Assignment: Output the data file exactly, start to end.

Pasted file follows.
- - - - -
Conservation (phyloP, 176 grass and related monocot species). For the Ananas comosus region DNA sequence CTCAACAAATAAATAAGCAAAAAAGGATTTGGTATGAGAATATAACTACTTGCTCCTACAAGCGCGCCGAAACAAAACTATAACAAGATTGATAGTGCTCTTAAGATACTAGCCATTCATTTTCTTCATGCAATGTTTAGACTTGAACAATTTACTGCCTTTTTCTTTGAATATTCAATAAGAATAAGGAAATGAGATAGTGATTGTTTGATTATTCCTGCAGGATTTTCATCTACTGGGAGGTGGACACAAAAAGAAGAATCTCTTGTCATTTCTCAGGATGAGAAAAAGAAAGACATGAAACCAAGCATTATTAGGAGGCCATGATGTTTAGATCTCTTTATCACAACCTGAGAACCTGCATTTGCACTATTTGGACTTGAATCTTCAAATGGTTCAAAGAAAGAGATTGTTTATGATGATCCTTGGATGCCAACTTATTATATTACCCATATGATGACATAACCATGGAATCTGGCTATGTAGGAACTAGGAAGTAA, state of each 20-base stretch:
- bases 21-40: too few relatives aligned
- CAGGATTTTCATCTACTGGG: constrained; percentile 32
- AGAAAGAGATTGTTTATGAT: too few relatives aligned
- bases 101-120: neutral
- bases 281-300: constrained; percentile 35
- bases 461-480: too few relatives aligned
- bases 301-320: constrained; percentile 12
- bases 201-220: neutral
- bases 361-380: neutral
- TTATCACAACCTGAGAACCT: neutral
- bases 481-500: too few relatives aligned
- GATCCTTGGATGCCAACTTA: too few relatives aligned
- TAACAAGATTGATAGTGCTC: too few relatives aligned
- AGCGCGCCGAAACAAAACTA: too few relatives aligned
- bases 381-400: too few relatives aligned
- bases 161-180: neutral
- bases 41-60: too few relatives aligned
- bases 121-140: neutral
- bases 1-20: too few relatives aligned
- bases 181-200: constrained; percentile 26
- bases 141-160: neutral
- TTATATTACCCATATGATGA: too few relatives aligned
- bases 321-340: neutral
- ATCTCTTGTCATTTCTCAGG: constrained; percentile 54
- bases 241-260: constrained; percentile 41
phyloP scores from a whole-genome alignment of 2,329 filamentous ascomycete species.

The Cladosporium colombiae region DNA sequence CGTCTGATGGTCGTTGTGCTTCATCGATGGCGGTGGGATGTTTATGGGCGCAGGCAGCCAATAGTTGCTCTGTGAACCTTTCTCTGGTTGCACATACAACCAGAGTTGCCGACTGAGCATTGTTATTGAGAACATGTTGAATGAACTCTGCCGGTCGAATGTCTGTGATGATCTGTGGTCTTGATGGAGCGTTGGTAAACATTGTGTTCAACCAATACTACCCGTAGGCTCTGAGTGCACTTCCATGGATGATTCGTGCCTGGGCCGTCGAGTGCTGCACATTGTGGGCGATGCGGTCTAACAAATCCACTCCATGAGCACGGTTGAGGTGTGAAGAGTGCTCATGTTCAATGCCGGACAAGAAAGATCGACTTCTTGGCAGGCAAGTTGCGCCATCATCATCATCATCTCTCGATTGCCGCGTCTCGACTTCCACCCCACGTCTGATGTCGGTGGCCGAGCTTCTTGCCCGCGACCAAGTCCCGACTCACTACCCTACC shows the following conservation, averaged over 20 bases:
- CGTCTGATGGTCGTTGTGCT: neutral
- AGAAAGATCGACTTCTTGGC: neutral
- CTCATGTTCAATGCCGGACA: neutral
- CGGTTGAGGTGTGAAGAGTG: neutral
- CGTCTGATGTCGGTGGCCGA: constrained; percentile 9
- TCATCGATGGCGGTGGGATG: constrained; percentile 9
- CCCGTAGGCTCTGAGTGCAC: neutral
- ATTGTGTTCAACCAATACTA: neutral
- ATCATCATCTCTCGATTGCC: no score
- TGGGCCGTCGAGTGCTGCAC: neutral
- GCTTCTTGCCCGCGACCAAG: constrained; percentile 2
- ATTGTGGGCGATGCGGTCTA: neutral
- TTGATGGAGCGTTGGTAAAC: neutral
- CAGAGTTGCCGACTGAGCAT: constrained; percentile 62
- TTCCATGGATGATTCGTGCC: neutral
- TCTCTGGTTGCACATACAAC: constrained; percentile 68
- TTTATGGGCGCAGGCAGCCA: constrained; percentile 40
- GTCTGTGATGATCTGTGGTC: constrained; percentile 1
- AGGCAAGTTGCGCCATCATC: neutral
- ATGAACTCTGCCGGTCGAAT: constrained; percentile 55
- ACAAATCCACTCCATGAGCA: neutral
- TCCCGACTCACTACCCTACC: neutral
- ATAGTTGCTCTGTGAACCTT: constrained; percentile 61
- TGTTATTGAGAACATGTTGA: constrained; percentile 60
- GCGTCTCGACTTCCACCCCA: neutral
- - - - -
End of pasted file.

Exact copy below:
Conservation (phyloP, 176 grass and related monocot species). For the Ananas comosus region DNA sequence CTCAACAAATAAATAAGCAAAAAAGGATTTGGTATGAGAATATAACTACTTGCTCCTACAAGCGCGCCGAAACAAAACTATAACAAGATTGATAGTGCTCTTAAGATACTAGCCATTCATTTTCTTCATGCAATGTTTAGACTTGAACAATTTACTGCCTTTTTCTTTGAATATTCAATAAGAATAAGGAAATGAGATAGTGATTGTTTGATTATTCCTGCAGGATTTTCATCTACTGGGAGGTGGACACAAAAAGAAGAATCTCTTGTCATTTCTCAGGATGAGAAAAAGAAAGACATGAAACCAAGCATTATTAGGAGGCCATGATGTTTAGATCTCTTTATCACAACCTGAGAACCTGCATTTGCACTATTTGGACTTGAATCTTCAAATGGTTCAAAGAAAGAGATTGTTTATGATGATCCTTGGATGCCAACTTATTATATTACCCATATGATGACATAACCATGGAATCTGGCTATGTAGGAACTAGGAAGTAA, state of each 20-base stretch:
- bases 21-40: too few relatives aligned
- CAGGATTTTCATCTACTGGG: constrained; percentile 32
- AGAAAGAGATTGTTTATGAT: too few relatives aligned
- bases 101-120: neutral
- bases 281-300: constrained; percentile 35
- bases 461-480: too few relatives aligned
- bases 301-320: constrained; percentile 12
- bases 201-220: neutral
- bases 361-380: neutral
- TTATCACAACCTGAGAACCT: neutral
- bases 481-500: too few relatives aligned
- GATCCTTGGATGCCAACTTA: too few relatives aligned
- TAACAAGATTGATAGTGCTC: too few relatives aligned
- AGCGCGCCGAAACAAAACTA: too few relatives aligned
- bases 381-400: too few relatives aligned
- bases 161-180: neutral
- bases 41-60: too few relatives aligned
- bases 121-140: neutral
- bases 1-20: too few relatives aligned
- bases 181-200: constrained; percentile 26
- bases 141-160: neutral
- TTATATTACCCATATGATGA: too few relatives aligned
- bases 321-340: neutral
- ATCTCTTGTCATTTCTCAGG: constrained; percentile 54
- bases 241-260: constrained; percentile 41
phyloP scores from a whole-genome alignment of 2,329 filamentous ascomycete species.

The Cladosporium colombiae region DNA sequence CGTCTGATGGTCGTTGTGCTTCATCGATGGCGGTGGGATGTTTATGGGCGCAGGCAGCCAATAGTTGCTCTGTGAACCTTTCTCTGGTTGCACATACAACCAGAGTTGCCGACTGAGCATTGTTATTGAGAACATGTTGAATGAACTCTGCCGGTCGAATGTCTGTGATGATCTGTGGTCTTGATGGAGCGTTGGTAAACATTGTGTTCAACCAATACTACCCGTAGGCTCTGAGTGCACTTCCATGGATGATTCGTGCCTGGGCCGTCGAGTGCTGCACATTGTGGGCGATGCGGTCTAACAAATCCACTCCATGAGCACGGTTGAGGTGTGAAGAGTGCTCATGTTCAATGCCGGACAAGAAAGATCGACTTCTTGGCAGGCAAGTTGCGCCATCATCATCATCATCTCTCGATTGCCGCGTCTCGACTTCCACCCCACGTCTGATGTCGGTGGCCGAGCTTCTTGCCCGCGACCAAGTCCCGACTCACTACCCTACC shows the following conservation, averaged over 20 bases:
- CGTCTGATGGTCGTTGTGCT: neutral
- AGAAAGATCGACTTCTTGGC: neutral
- CTCATGTTCAATGCCGGACA: neutral
- CGGTTGAGGTGTGAAGAGTG: neutral
- CGTCTGATGTCGGTGGCCGA: constrained; percentile 9
- TCATCGATGGCGGTGGGATG: constrained; percentile 9
- CCCGTAGGCTCTGAGTGCAC: neutral
- ATTGTGTTCAACCAATACTA: neutral
- ATCATCATCTCTCGATTGCC: no score
- TGGGCCGTCGAGTGCTGCAC: neutral
- GCTTCTTGCCCGCGACCAAG: constrained; percentile 2
- ATTGTGGGCGATGCGGTCTA: neutral
- TTGATGGAGCGTTGGTAAAC: neutral
- CAGAGTTGCCGACTGAGCAT: constrained; percentile 62
- TTCCATGGATGATTCGTGCC: neutral
- TCTCTGGTTGCACATACAAC: constrained; percentile 68
- TTTATGGGCGCAGGCAGCCA: constrained; percentile 40
- GTCTGTGATGATCTGTGGTC: constrained; percentile 1
- AGGCAAGTTGCGCCATCATC: neutral
- ATGAACTCTGCCGGTCGAAT: constrained; percentile 55
- ACAAATCCACTCCATGAGCA: neutral
- TCCCGACTCACTACCCTACC: neutral
- ATAGTTGCTCTGTGAACCTT: constrained; percentile 61
- TGTTATTGAGAACATGTTGA: constrained; percentile 60
- GCGTCTCGACTTCCACCCCA: neutral